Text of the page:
It’s important not to lose sight of the fact that Minny is a battered woman. Although it seems that the stereotype of her being the comedic, bossy maid is winning out. She’s a victim, and there aren’t many battered women who agressively rise up to confront others, not after their self-esteem and willpower have been broken by the abuser. And in The Help, that person is Leroy.


A Maid Talks Back 

Thanks to a frequent reader of this blog named Karen for pointing out Aibileen’s defense of Skeeter when one of the maid’s challenged her reason for writing the novel.

About Gretchen Pg 258:

Skeeter notes:

She was trim in her uniform dress. She wore lipstick, the same color pink me and my friends wore. She was young. She spoke evenly and with care, like a white person. I don’t know why, but that made it worse.

“All the colored women you’re interviewed, they’re been real nice, haven’t they?” Gretchen says to Skeeter.

“Yes,” Skeeter answers. “Very nice.”

Gretchen looks Skeeter straight in the eye and tells her. “They hate you. You know that, right? Every little thing about you. But you’re so dumb, you think you’re doing them a favor.”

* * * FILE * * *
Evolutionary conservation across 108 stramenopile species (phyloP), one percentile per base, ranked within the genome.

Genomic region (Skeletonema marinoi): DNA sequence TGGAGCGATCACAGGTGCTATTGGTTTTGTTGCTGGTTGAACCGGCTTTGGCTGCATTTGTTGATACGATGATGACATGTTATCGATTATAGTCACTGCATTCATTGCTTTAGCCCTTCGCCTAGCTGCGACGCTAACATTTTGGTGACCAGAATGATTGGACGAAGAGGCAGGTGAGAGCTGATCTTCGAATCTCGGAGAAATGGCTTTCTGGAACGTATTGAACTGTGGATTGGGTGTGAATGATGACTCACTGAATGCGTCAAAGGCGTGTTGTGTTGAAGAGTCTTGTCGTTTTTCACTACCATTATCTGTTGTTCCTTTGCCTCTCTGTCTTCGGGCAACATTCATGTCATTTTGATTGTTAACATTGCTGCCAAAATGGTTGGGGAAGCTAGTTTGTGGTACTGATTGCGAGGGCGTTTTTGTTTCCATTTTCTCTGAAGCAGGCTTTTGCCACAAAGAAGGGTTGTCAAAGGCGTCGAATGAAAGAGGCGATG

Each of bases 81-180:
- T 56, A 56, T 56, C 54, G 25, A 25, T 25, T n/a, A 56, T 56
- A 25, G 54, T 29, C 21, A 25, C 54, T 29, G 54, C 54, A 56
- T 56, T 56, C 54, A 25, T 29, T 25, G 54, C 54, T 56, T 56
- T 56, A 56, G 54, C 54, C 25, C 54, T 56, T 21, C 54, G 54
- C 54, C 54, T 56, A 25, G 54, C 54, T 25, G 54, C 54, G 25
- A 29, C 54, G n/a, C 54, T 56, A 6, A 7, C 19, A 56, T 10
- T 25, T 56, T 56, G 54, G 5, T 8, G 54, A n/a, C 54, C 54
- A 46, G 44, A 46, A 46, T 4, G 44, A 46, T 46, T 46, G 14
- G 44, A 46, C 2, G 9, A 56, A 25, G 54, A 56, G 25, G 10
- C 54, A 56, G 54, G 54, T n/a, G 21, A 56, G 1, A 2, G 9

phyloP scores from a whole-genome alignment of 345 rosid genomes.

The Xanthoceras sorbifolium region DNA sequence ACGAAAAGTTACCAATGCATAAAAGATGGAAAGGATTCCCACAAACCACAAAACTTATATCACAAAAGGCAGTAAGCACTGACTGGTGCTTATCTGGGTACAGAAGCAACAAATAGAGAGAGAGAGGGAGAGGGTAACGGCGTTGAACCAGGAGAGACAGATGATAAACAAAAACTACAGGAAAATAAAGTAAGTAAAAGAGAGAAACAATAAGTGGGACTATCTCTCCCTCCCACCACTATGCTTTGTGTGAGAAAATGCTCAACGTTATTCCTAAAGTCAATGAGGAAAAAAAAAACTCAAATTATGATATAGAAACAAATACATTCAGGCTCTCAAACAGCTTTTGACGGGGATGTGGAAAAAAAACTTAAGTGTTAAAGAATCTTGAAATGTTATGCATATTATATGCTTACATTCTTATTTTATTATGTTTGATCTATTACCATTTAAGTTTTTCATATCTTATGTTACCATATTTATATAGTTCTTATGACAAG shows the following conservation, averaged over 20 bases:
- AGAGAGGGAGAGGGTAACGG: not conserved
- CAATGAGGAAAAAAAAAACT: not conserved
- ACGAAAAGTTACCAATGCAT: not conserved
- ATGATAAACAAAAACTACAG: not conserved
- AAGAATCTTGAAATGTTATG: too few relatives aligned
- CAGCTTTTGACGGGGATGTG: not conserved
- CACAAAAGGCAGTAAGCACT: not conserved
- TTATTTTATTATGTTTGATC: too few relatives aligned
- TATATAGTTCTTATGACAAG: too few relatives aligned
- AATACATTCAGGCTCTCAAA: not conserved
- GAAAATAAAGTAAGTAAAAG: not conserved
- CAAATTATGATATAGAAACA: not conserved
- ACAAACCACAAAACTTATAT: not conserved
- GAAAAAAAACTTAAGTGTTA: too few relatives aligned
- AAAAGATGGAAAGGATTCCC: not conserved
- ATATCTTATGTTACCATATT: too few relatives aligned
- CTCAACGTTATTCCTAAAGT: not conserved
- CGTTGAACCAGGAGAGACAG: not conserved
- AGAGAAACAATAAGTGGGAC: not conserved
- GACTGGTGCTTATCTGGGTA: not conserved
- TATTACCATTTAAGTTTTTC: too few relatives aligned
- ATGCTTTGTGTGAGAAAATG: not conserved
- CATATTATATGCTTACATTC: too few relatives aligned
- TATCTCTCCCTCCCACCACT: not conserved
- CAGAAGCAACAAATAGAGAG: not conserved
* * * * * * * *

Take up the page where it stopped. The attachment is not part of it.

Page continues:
Then she continues with:

“You know the nicest thing a white woman’s ever done for me? Given me the heel on her bread. The colored women coming in here, they’re just playing a big trick on you. They’ll never tell you the truth, lady.”

“You don’t have any idea what the other women have told me,” Skeeter tells her, surprised by how dense her anger felt, and how easily it sprang up.

“Say it, lady, say the word you think every time one of us comes in the door. Nigger.”

That’s when Aibileen intercedes, telling Gretchen to go home.

Gretchen blasts her with “And you know what, Aibileen? You are just as dumb as she is.”

Aibileen then points to the door and hisses, “You get out a my house.”

Gretchen leaves, but through the screen door, she slaps Skeeter with a look so angry it gives her chills.

Saint Aibileen apologizes on Gretchen’s behalf. And Skeeter thinks I want to ask her how much of what Gretchen said is true. But I can’t. I can’t look Aibileen in the face.